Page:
Plus, Shochu is a more popular local spirit much appreciated by many Japanese. Plus, being a local product, it is cheaper than gin, which needs to be imported from half a world away.
What Are The Earliest Japanese Gin Like?
The first locally distilled Japanese gin came out in 1812. Other smaller distilleries then tried to make their own gin by using local Shochu as base alcohol and experimenting with local botanicals such as Sakuka flowers and green tea. The first commercially successful gin was the Suntory Gin, released in the 1920s.
In 1812, the importation of gin to Japan was disrupted, perhaps due to the Napoleonic wars in Europe. The Netherlands was occupied by France, which may have caused trading to not be smooth. This resulted in Japan not being able to get its thirst for gin quenched.
As a result, a local attempted to make gin himself. Shige Dennoshin, who also happens to be the Deshima commissioner, produced a rather fine gin. It was described to be on the sweeter side, as he could not eliminate the flavor from the resin of the Juniper berries.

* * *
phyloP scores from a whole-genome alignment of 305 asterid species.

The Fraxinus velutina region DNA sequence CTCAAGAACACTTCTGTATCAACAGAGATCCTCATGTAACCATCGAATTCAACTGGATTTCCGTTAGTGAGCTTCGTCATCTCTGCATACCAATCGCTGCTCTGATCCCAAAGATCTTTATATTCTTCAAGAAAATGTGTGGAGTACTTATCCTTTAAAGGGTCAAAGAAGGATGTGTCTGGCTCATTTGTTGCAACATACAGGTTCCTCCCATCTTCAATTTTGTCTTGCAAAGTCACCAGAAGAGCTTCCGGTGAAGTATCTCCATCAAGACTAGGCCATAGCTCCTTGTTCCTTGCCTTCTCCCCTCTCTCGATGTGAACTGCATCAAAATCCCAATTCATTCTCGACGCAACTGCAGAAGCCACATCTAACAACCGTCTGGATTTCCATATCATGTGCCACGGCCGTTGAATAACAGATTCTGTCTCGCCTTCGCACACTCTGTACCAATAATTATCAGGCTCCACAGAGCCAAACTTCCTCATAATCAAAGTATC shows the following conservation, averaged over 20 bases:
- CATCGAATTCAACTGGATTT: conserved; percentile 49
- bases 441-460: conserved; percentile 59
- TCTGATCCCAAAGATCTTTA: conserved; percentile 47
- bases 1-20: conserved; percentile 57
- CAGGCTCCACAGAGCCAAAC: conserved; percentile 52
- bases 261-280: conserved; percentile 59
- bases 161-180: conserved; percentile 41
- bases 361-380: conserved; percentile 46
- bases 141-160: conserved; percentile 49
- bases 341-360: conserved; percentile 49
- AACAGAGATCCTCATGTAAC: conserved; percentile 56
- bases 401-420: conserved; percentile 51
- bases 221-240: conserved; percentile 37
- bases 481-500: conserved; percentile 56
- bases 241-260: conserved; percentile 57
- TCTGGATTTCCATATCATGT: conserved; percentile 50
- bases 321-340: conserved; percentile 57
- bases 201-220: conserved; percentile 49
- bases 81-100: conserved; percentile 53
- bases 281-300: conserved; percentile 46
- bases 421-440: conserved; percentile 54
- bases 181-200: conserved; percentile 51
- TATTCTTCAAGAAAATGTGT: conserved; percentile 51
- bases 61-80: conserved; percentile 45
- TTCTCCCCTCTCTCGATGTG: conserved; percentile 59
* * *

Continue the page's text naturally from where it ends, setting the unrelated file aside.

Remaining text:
Japanese gin started from this base and began growing.
Many Japanese gin makers are originally Shochu distillers who attempted to use what they had to make gin. As a result, earlier Japanese gin tended to use Shochu as base alcohol. Then they infused botanicals to make gin.
This practice also extended into experimenting with local botanicals, such as Sakura flowers, Sanshu peppers, green tea, and more. This may be done to reduce the cost since importing botanicals from Europe may be expensive.
With the rapid modernization of Japan in the late 19th and early 20th century, Japanese gin became an industrialized commercial business. It was in the 1920s that commercially successful Japanese gin first appeared.